Originally published in Black Enterprise. Republished with their permission.
Growing up, if you had told Robert Pyles, one of nine children raised by a single mother in a small town outside of Anniston, Alabama, that he would own multiple McDonald’s locations, he probably would have chuckled. While he knew service was his calling, restaurant ownership wasn’t at the top of his mind. Forward years later; he now owns 12 McDonald’s franchises in Wisconsin and is one of the largest African American employers in that state.
HOW IT ALL CAME BE
Pyles’ early life had some rough spots. His oldest brother passed away at the age of 18, so he grew up feeling the responsibility of the household was on his shoulders. When he turned 18, his mother became his dependent.
After high school, he went into the Air Force serving for 15 years and living in Korea, North Dakota, and Cheyenne, Wyoming. It was in Wyoming that he started working at McDonald’s part-time at night and on weekends to make some extra cash.
From the first time he walked through the doors, he knew this was where he was supposed to be. He loved his job and loved serving customers.
In two and a half years he completed the McDonald’s ownership training program. At that time, Don Thompson, the former CEO of McDonald’s Corp., was the then-director of operations and also Pyles’s mentor. Thompson suggested that he check out some McDonald’s locations in Milwaukee because it was ripe for growth.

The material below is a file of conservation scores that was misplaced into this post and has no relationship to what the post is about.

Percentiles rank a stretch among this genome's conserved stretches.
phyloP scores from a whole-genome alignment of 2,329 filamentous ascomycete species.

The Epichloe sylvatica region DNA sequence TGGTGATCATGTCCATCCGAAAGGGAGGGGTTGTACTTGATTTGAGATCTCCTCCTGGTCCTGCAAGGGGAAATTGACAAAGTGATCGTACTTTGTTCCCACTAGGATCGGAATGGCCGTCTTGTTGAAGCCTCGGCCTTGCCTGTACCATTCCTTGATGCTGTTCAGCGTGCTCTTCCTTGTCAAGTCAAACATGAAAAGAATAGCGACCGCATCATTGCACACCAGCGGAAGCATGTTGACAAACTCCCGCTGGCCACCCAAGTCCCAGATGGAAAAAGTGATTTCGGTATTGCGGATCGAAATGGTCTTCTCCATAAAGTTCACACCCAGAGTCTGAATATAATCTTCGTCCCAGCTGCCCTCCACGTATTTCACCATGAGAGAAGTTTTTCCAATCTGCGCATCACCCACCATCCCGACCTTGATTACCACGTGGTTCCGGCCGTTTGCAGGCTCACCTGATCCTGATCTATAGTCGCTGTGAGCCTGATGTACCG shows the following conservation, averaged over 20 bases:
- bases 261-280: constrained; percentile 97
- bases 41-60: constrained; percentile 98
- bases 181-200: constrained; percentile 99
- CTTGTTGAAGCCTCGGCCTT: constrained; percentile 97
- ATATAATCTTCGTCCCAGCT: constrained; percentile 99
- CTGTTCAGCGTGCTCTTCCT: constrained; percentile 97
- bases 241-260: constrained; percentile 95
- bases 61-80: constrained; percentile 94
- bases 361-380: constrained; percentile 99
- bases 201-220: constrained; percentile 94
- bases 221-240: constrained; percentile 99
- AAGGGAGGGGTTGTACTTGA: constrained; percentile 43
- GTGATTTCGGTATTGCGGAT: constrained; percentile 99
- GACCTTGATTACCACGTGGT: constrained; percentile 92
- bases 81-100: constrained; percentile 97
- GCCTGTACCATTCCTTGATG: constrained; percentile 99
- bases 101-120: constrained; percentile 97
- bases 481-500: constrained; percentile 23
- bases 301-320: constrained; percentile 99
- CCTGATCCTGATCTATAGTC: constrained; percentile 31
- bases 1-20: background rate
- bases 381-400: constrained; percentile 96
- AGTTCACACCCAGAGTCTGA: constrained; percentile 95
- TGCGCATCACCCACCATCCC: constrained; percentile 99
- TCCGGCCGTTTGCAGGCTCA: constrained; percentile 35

Trusting Thompson, Pyles packed up his wife and three children and seized the opportunity.
NEVER LET ‘EM SEE YOU SWEAT
On Feb. 14, 1998, Pyles opened his first McDonald’s. He remembers it like it was yesterday.
“It was the first day of ‘two for $2’ Big Macs. It was incredibly busy. Inside, I wasn’t sure how we were going to get through the day. But I told myself ‘never let ‘em see you sweat.’ I knew I had to hold true to what I believed.”
With approximately 45 employees in each location, he employs 600 people from the community. “With my first location that I acquired, I worked tirelessly to turn around performance, he says. “A year or so later, I took over a second one. From there, we went from three to nine between September and June.”
However, Pyles says that all growth isn’t good growth. “You must be prepared for growth and pay close attention to profitability. You can have less stores and be more profitable. My goal wasn’t necessarily to keep adding stores. I wanted to create a training center environment to let people see that an African American operator can operate at a certain level.”
But Pyles didn’t stop at just providing jobs to the community. When he recognized that his employees were struggling to find affordable housing near work, he started Magnolia Realty.
He partnered with a friend that had a construction business, and they began purchasing foreclosed properties around his McDonald’s stores, fixing them up, and selling them to employees at a fair price.
Pyles has built a legacy in his community and for his family. “I recognize that my business is bigger than me. My children are all in their 30’s now, and they work with me in the business. I’m grateful for that, but I also let them know that they have the freedom to choose their own path. It’s important to let them decide.”
In addition to being a business owner, Pyles is a minister at Abundant Faith Church of Integrity. “I think it’s really important to be both visible and accessible in the community. It’s not enough for me alone to be successful. My goal is to help others get approved for McDonald’s ownership. I started with my wife because there’s no inherited ownership in the event that an owner passes away. Now I’m working on getting others approved.” He sees his businesses as “a light on the corner” in the inner city. “I’m constantly learning and growing with the community.”